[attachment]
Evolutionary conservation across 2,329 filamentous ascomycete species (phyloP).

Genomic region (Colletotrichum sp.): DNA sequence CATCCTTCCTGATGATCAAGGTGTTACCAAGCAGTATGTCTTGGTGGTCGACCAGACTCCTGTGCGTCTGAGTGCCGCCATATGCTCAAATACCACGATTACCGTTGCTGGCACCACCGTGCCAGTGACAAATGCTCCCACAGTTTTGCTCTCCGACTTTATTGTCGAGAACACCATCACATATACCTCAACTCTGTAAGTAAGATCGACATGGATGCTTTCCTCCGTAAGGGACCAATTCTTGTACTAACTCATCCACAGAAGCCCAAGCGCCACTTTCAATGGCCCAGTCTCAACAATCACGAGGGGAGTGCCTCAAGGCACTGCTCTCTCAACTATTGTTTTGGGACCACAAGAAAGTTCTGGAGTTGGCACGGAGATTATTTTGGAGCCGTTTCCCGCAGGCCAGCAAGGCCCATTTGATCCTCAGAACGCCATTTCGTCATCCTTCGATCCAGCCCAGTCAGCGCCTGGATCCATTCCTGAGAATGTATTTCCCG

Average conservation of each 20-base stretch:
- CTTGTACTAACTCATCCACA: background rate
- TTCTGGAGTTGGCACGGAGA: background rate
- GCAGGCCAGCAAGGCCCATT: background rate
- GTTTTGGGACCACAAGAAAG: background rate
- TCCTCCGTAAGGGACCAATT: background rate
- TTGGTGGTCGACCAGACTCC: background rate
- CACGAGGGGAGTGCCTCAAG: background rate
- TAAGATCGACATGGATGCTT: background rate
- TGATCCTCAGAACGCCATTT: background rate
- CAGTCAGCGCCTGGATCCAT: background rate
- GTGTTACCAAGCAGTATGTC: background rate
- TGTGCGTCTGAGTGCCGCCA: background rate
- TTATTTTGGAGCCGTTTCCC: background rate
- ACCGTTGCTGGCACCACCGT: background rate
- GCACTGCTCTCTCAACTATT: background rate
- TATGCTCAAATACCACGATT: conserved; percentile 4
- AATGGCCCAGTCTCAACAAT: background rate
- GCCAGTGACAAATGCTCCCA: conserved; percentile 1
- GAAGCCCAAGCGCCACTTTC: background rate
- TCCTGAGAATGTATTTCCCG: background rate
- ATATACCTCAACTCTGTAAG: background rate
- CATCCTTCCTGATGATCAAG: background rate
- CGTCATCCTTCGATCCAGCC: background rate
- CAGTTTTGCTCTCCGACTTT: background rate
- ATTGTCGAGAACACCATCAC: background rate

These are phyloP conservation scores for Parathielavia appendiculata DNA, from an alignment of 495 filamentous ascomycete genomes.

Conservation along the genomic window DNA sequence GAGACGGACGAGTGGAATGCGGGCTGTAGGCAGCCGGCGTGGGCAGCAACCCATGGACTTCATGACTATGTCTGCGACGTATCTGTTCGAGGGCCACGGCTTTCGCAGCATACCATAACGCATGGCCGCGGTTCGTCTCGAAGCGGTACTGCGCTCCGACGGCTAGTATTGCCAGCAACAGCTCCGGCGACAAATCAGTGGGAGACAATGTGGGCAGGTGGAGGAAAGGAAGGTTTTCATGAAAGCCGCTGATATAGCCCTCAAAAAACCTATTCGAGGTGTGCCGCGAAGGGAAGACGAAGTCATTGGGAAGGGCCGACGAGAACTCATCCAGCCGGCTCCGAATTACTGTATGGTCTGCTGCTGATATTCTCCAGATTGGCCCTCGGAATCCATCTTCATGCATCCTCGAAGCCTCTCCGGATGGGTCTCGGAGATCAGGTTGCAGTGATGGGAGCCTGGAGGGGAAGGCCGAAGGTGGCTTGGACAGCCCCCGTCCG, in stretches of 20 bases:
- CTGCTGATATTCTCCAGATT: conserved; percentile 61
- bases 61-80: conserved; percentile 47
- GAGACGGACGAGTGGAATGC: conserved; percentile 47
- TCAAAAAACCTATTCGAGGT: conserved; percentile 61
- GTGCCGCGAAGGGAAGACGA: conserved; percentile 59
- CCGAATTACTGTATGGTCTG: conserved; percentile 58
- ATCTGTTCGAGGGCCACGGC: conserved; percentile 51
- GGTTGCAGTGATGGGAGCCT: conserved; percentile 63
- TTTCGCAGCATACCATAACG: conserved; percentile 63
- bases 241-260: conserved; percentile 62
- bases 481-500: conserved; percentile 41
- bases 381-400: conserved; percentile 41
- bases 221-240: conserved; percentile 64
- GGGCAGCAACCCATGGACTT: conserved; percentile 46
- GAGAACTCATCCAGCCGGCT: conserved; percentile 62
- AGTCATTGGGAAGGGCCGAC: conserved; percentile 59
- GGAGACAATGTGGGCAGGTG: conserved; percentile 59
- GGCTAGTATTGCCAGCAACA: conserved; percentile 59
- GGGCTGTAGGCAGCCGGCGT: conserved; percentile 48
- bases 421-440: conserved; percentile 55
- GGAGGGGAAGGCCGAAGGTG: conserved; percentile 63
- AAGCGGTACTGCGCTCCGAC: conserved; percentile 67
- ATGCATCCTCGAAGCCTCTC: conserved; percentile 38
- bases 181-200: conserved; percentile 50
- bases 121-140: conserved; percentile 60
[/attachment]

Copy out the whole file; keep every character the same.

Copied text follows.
Evolutionary conservation across 2,329 filamentous ascomycete species (phyloP).

Genomic region (Colletotrichum sp.): DNA sequence CATCCTTCCTGATGATCAAGGTGTTACCAAGCAGTATGTCTTGGTGGTCGACCAGACTCCTGTGCGTCTGAGTGCCGCCATATGCTCAAATACCACGATTACCGTTGCTGGCACCACCGTGCCAGTGACAAATGCTCCCACAGTTTTGCTCTCCGACTTTATTGTCGAGAACACCATCACATATACCTCAACTCTGTAAGTAAGATCGACATGGATGCTTTCCTCCGTAAGGGACCAATTCTTGTACTAACTCATCCACAGAAGCCCAAGCGCCACTTTCAATGGCCCAGTCTCAACAATCACGAGGGGAGTGCCTCAAGGCACTGCTCTCTCAACTATTGTTTTGGGACCACAAGAAAGTTCTGGAGTTGGCACGGAGATTATTTTGGAGCCGTTTCCCGCAGGCCAGCAAGGCCCATTTGATCCTCAGAACGCCATTTCGTCATCCTTCGATCCAGCCCAGTCAGCGCCTGGATCCATTCCTGAGAATGTATTTCCCG

Average conservation of each 20-base stretch:
- CTTGTACTAACTCATCCACA: background rate
- TTCTGGAGTTGGCACGGAGA: background rate
- GCAGGCCAGCAAGGCCCATT: background rate
- GTTTTGGGACCACAAGAAAG: background rate
- TCCTCCGTAAGGGACCAATT: background rate
- TTGGTGGTCGACCAGACTCC: background rate
- CACGAGGGGAGTGCCTCAAG: background rate
- TAAGATCGACATGGATGCTT: background rate
- TGATCCTCAGAACGCCATTT: background rate
- CAGTCAGCGCCTGGATCCAT: background rate
- GTGTTACCAAGCAGTATGTC: background rate
- TGTGCGTCTGAGTGCCGCCA: background rate
- TTATTTTGGAGCCGTTTCCC: background rate
- ACCGTTGCTGGCACCACCGT: background rate
- GCACTGCTCTCTCAACTATT: background rate
- TATGCTCAAATACCACGATT: conserved; percentile 4
- AATGGCCCAGTCTCAACAAT: background rate
- GCCAGTGACAAATGCTCCCA: conserved; percentile 1
- GAAGCCCAAGCGCCACTTTC: background rate
- TCCTGAGAATGTATTTCCCG: background rate
- ATATACCTCAACTCTGTAAG: background rate
- CATCCTTCCTGATGATCAAG: background rate
- CGTCATCCTTCGATCCAGCC: background rate
- CAGTTTTGCTCTCCGACTTT: background rate
- ATTGTCGAGAACACCATCAC: background rate

These are phyloP conservation scores for Parathielavia appendiculata DNA, from an alignment of 495 filamentous ascomycete genomes.

Conservation along the genomic window DNA sequence GAGACGGACGAGTGGAATGCGGGCTGTAGGCAGCCGGCGTGGGCAGCAACCCATGGACTTCATGACTATGTCTGCGACGTATCTGTTCGAGGGCCACGGCTTTCGCAGCATACCATAACGCATGGCCGCGGTTCGTCTCGAAGCGGTACTGCGCTCCGACGGCTAGTATTGCCAGCAACAGCTCCGGCGACAAATCAGTGGGAGACAATGTGGGCAGGTGGAGGAAAGGAAGGTTTTCATGAAAGCCGCTGATATAGCCCTCAAAAAACCTATTCGAGGTGTGCCGCGAAGGGAAGACGAAGTCATTGGGAAGGGCCGACGAGAACTCATCCAGCCGGCTCCGAATTACTGTATGGTCTGCTGCTGATATTCTCCAGATTGGCCCTCGGAATCCATCTTCATGCATCCTCGAAGCCTCTCCGGATGGGTCTCGGAGATCAGGTTGCAGTGATGGGAGCCTGGAGGGGAAGGCCGAAGGTGGCTTGGACAGCCCCCGTCCG, in stretches of 20 bases:
- CTGCTGATATTCTCCAGATT: conserved; percentile 61
- bases 61-80: conserved; percentile 47
- GAGACGGACGAGTGGAATGC: conserved; percentile 47
- TCAAAAAACCTATTCGAGGT: conserved; percentile 61
- GTGCCGCGAAGGGAAGACGA: conserved; percentile 59
- CCGAATTACTGTATGGTCTG: conserved; percentile 58
- ATCTGTTCGAGGGCCACGGC: conserved; percentile 51
- GGTTGCAGTGATGGGAGCCT: conserved; percentile 63
- TTTCGCAGCATACCATAACG: conserved; percentile 63
- bases 241-260: conserved; percentile 62
- bases 481-500: conserved; percentile 41
- bases 381-400: conserved; percentile 41
- bases 221-240: conserved; percentile 64
- GGGCAGCAACCCATGGACTT: conserved; percentile 46
- GAGAACTCATCCAGCCGGCT: conserved; percentile 62
- AGTCATTGGGAAGGGCCGAC: conserved; percentile 59
- GGAGACAATGTGGGCAGGTG: conserved; percentile 59
- GGCTAGTATTGCCAGCAACA: conserved; percentile 59
- GGGCTGTAGGCAGCCGGCGT: conserved; percentile 48
- bases 421-440: conserved; percentile 55
- GGAGGGGAAGGCCGAAGGTG: conserved; percentile 63
- AAGCGGTACTGCGCTCCGAC: conserved; percentile 67
- ATGCATCCTCGAAGCCTCTC: conserved; percentile 38
- bases 181-200: conserved; percentile 50
- bases 121-140: conserved; percentile 60